The difficulty I always find with affordable housing policy is that each local planning authority takes a very different approach to deciding the housing needs of their area and what tenure is acceptable. Some are willing to embrace home ownership products but others will want to stick rigidly to the tried and tested formula of Affordable Rent and Shared Ownership, usually on a split which heavily favours Affordable Rent. Is what is being suggested much different to what we already have? Arguably, not.
The Starter Homes initiative was unveiled in December 2014 by the coalition Government, and then featured prominently in the Conservative Party Manifesto 2015 which included an ambitious pledge to deliver 200,000 new homes exclusively for first time buyers by 2020.
The Housing and Planning Act 2016 (“HPA Act”) subsequently provided the statutory framework for the delivery of starter homes, with the aim to make new build houses available to first time buyers under 40 at a discount of at least 20 per cent of full market value. The subsequent Starter Homes Regulations: Technical Consultation sought views on the details of the regulations, and received widespread criticism. In particular a mandatory 20 per cent requirement would have displaced most of the developer contributions for traditional forms of affordable housing which is arguably much more needed.
It appears as though the Government has listened carefully to those concerns as the HWP tears up the Government’s previous pledge regarding Starter Homes and accepts virtually all of the criticisms made during debates on the HPA Act and consultation.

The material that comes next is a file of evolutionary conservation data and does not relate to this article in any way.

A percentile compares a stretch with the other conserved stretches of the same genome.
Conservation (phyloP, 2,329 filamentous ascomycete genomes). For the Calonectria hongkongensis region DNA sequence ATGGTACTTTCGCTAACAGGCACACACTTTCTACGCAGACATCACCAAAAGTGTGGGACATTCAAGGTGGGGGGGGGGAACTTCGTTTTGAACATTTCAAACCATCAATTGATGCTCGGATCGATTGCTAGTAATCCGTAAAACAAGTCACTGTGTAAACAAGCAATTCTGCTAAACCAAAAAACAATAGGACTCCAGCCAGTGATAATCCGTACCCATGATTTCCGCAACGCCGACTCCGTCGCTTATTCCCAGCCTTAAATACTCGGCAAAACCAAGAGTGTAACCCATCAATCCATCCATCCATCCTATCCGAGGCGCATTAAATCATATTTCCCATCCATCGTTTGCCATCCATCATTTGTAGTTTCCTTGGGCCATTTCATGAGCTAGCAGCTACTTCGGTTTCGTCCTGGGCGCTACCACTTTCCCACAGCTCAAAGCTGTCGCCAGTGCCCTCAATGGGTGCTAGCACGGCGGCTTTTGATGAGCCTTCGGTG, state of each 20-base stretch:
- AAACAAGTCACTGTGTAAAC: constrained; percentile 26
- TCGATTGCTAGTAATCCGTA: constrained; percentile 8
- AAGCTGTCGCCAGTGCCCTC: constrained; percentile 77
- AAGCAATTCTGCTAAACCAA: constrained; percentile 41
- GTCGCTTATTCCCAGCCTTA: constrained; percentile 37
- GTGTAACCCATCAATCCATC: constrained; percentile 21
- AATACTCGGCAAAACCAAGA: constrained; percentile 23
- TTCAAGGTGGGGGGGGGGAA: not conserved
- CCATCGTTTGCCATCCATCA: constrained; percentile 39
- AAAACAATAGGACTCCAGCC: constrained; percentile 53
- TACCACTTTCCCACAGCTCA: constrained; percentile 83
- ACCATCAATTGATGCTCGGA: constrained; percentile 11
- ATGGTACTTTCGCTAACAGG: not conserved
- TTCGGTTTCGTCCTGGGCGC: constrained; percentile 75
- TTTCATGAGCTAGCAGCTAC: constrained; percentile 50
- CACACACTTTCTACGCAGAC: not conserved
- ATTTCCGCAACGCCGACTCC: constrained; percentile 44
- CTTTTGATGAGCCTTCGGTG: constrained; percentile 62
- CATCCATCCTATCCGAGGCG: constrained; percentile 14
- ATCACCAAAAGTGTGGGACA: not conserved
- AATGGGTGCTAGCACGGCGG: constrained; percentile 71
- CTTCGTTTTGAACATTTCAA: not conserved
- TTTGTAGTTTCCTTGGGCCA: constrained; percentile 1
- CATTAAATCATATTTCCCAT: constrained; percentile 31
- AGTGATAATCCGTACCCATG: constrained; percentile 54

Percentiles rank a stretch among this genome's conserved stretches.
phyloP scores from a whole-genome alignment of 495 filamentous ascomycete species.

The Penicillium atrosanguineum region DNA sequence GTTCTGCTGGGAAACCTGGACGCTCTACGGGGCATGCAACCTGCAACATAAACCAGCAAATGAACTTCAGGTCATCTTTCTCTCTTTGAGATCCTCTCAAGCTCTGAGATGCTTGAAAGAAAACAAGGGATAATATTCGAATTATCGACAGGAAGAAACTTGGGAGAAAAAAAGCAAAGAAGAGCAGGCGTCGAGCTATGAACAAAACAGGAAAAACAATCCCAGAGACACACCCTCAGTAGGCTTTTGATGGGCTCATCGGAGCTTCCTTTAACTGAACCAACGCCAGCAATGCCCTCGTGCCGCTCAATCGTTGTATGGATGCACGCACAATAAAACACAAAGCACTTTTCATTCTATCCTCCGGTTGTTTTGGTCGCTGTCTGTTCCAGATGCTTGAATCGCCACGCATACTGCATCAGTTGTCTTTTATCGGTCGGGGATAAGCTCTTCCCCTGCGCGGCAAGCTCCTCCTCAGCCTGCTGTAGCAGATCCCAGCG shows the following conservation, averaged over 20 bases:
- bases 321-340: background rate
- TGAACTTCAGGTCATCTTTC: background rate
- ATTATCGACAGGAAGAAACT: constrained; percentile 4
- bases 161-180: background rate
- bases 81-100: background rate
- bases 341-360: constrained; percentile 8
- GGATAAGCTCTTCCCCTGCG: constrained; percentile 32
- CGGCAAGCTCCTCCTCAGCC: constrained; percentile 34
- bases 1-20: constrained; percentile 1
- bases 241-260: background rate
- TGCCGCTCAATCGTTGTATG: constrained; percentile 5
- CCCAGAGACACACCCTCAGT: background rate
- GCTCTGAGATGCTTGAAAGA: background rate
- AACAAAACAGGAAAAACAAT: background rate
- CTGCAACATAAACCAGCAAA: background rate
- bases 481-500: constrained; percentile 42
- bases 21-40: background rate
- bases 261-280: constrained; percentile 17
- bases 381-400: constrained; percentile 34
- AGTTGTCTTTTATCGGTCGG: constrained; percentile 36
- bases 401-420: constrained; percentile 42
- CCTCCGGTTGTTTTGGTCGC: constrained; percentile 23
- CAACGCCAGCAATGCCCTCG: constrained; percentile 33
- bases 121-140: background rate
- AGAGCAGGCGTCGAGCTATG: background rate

The previous Starter Homes provision has cast a black cloud over the affordable housing sector for the last two years and for some the watered down provision is potentially cause for celebration. Looking at the changes to Starter Homes in more detail:
It is disappointing that once again the Starter Homes provisions seem to raise more questions than they answer. How will the repayment provisions work? Is the money repaid to the local planning authority? Will it be repayable on a tapering basis? What about the previously referred to price cap? Is the previous definition of Qualifying Person now dropped?
Clearly more detail is needed before an opinion can be formed as to how useful this product will be to the market. However, the HWP does return the proposals back to original policy on Starter Homes, thus avoiding Starter Homes to become the dominant tenure of affordable housing provision.
Build to Rent
The push for the private rented sector indicates a shift in Government priority from promoting home ownership to promoting house building in general. The Build to Rent market is neither ground breaking nor new; erecting purpose built properties solely for rent has been around since the 1920s and 1930s and whilst the number of new Build to Rent homes constructed is steadily increasing, the Government has been made aware by developers and investors that barriers to development remain in place and that capital available for investment could be deployed faster if those barriers are overcome.
One of the barriers has been policy uncertainty and a need has been flagged for the Government to ensure policy provision is put in place to ensure this product becomes an enduring feature of the housing market. The HWP is suggesting a change to the NPPF so authorities know they should proactively plan for Build to Rent where there is a need, and make it easier for Build to Rent to offer affordable rental homes instead of other types of affordable housing provision which do not fit well with the Build to Rent model. In addition, the HWP seeks to offer schemes which allow for a family friendly tenancy of three years or more to those tenants that want one.